My name is Holly and I graduated from Imperial College London in 2020 with a first-class honours BSc in Biochemistry. I am a first-generation student from a working-class background and rural area in the North of England. I was eligible for an Imperial Bursary throughout the three years of my undergraduate degree which helped me to financially access the Biochemistry course at Imperial. Throughout my degree, I developed an interest in the structure and function of membrane proteins. I also enjoyed taking third year modules in Systems Neuroscience and Neuroscience Research. I am interested in both scientific research and outreach and hope to combine these interests in my future career.

What motivated you to go to university and why did you choose Imperial?

I was academically-focused throughout my time at secondary school, so I decided quite early that I wanted to study at university. It was by talking to my Year 10 Chemistry teacher about her studies at university that I was made aware of Biochemistry. After completing some of my own research, I realised this was the course for me. I decided to apply to Imperial College London partially because of the reputation of the university and also because I attended access programmes run by the Imperial Outreach team. I attended a week-long summer school during the summer after completing Year 11, taking part in various Chemistry practical activities. I also took part in the STEM potential programme throughout Year 12 and 13. This involved visiting Imperial roughly once a month and taking part in practical and theoretical activities which consolidated the content taught in science lessons at school. Although London is an expensive city to study in, because of the generous Imperial Bursary, and the finance I received from my student loan, I was able to support myself without the need to work alongside my degree.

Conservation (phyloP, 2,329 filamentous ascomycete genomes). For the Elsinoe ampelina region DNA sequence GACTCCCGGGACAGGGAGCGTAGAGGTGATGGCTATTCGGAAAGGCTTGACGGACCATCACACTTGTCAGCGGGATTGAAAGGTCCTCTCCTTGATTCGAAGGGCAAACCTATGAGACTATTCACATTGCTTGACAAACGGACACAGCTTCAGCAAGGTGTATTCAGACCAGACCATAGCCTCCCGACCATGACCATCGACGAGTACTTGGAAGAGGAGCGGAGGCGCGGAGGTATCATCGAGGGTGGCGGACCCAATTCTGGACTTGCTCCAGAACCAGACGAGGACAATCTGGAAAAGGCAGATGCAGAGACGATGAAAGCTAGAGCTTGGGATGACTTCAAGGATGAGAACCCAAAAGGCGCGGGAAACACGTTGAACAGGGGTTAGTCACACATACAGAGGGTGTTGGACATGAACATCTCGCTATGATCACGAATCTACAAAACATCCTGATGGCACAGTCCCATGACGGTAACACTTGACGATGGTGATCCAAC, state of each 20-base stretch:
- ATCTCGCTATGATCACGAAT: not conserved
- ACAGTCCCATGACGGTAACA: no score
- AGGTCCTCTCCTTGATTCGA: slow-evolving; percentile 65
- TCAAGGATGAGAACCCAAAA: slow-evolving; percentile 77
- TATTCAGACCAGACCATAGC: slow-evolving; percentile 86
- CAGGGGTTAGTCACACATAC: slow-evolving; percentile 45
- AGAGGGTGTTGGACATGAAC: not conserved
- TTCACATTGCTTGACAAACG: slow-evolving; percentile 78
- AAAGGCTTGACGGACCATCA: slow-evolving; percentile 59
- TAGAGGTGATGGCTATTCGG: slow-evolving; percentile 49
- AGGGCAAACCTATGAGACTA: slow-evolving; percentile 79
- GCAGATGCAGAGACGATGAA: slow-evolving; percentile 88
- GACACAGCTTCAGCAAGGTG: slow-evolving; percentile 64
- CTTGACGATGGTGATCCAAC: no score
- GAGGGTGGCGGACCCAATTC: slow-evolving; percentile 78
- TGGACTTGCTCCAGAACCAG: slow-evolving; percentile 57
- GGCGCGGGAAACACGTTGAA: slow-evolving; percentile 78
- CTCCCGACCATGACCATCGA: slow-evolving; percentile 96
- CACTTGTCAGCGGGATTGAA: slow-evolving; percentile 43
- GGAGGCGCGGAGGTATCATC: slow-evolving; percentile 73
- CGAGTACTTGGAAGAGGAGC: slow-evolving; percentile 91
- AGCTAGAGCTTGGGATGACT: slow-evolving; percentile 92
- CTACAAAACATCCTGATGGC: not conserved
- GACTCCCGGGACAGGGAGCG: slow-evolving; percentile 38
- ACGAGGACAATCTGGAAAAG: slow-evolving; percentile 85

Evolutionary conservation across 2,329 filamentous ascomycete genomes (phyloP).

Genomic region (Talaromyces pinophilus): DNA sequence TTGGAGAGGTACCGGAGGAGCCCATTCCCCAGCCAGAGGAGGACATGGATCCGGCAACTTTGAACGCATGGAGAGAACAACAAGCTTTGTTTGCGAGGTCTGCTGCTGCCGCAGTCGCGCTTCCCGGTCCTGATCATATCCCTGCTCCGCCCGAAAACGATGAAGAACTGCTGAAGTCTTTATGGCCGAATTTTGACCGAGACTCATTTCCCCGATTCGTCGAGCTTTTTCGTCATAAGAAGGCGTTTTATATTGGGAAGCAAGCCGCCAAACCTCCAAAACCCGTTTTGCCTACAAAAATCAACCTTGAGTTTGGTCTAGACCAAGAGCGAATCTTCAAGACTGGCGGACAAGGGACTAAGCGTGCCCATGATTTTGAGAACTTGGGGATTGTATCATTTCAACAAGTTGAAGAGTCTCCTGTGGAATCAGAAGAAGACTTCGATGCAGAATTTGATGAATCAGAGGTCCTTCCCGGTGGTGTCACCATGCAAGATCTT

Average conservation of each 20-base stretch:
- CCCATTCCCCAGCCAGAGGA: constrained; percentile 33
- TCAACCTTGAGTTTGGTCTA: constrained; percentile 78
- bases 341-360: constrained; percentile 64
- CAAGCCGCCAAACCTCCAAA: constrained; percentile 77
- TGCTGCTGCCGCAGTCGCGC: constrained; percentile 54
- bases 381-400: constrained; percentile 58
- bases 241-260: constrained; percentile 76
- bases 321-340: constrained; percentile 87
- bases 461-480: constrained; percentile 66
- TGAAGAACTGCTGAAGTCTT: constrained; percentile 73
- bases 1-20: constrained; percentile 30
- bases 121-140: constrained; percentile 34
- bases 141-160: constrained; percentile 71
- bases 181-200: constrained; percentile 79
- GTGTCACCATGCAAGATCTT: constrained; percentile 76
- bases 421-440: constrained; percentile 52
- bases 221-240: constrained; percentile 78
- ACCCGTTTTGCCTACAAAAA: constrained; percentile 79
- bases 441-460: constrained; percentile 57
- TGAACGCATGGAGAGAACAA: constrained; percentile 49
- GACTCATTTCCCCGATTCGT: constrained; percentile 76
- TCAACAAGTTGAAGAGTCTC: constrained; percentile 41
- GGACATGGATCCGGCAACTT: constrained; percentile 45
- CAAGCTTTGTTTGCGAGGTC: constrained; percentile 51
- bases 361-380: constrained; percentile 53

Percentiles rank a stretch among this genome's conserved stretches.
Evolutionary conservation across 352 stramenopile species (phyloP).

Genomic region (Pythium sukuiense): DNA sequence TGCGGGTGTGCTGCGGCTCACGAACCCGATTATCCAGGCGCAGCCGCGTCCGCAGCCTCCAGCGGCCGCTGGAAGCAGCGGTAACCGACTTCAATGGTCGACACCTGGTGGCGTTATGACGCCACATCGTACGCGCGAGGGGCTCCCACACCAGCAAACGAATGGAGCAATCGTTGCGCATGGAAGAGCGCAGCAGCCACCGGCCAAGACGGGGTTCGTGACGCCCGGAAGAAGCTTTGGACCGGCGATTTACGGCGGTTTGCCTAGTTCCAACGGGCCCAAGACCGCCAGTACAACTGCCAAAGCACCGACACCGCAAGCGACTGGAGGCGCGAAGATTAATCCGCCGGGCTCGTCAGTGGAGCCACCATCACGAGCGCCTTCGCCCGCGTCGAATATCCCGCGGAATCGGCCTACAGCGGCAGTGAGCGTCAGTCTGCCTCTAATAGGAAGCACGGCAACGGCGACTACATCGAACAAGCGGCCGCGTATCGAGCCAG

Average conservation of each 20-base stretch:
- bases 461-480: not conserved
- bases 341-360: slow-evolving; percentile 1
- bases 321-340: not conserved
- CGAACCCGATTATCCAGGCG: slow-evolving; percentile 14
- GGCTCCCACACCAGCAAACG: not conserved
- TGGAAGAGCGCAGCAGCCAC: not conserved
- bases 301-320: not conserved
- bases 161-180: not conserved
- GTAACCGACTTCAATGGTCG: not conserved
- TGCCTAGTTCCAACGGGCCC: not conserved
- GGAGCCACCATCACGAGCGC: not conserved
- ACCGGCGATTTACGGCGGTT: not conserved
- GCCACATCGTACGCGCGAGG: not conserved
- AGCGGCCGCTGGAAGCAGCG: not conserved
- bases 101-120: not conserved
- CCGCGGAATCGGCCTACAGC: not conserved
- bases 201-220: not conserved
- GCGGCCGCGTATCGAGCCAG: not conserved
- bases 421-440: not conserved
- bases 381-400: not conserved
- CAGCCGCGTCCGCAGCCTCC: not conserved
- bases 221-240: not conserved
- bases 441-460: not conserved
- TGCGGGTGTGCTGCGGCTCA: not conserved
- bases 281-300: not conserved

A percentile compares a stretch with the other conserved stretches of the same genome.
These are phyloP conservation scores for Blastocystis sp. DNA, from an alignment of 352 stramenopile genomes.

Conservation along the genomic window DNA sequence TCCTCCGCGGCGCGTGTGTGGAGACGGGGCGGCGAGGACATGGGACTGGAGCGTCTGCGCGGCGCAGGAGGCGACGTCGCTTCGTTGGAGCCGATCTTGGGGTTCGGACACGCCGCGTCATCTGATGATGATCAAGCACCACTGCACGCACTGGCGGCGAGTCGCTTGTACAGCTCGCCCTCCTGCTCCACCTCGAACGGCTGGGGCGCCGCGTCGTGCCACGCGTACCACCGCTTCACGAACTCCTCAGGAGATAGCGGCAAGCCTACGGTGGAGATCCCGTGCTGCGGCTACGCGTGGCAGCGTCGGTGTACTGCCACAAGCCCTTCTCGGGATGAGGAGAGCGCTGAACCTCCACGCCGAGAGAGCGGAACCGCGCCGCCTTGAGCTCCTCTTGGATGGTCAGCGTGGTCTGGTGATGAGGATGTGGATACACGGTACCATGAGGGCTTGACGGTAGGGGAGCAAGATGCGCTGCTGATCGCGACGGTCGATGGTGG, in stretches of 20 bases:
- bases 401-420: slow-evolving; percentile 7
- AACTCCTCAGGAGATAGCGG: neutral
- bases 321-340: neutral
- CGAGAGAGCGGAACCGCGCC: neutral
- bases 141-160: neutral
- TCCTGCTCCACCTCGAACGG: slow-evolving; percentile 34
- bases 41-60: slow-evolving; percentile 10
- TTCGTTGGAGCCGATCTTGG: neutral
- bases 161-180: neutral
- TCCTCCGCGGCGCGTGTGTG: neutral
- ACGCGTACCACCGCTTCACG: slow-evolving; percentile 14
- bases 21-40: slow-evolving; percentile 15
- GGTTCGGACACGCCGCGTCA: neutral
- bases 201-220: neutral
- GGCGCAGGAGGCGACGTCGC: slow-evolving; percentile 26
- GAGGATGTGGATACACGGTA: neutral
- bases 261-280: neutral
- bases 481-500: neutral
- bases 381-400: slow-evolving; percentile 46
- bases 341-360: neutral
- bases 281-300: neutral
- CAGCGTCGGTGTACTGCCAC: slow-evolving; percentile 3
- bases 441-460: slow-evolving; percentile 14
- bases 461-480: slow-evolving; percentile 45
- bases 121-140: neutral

What do you wish you had known when you first started university?

I would suggest that any WP students take advantage of the opportunities at Imperial to meet people from similar backgrounds. If I were still a student, I would make sure to take advantage of the Working Class Network and I would have joined the Northern Society as well.

Another piece of advice I would pass on to students just starting their degree at Imperial is to be conscious of your money and to budget. Your student loan is paid to you in three large installments, but remember that this is supposed to last for a long period of time. Contactless payments can make it really hard to keep a track of what you are spending your money on. I would recommend either writing down or using a spreadsheet to track your money and highlight any unnecessary purchases. One tip is to have two bank accounts, one with the majority of your money, and one which is your ‘spending’ account. You can transfer a budgeted sum of money to your spending account every month which encourages you to stick to this budget and track your spending.

Tell us about the highlights of your university experience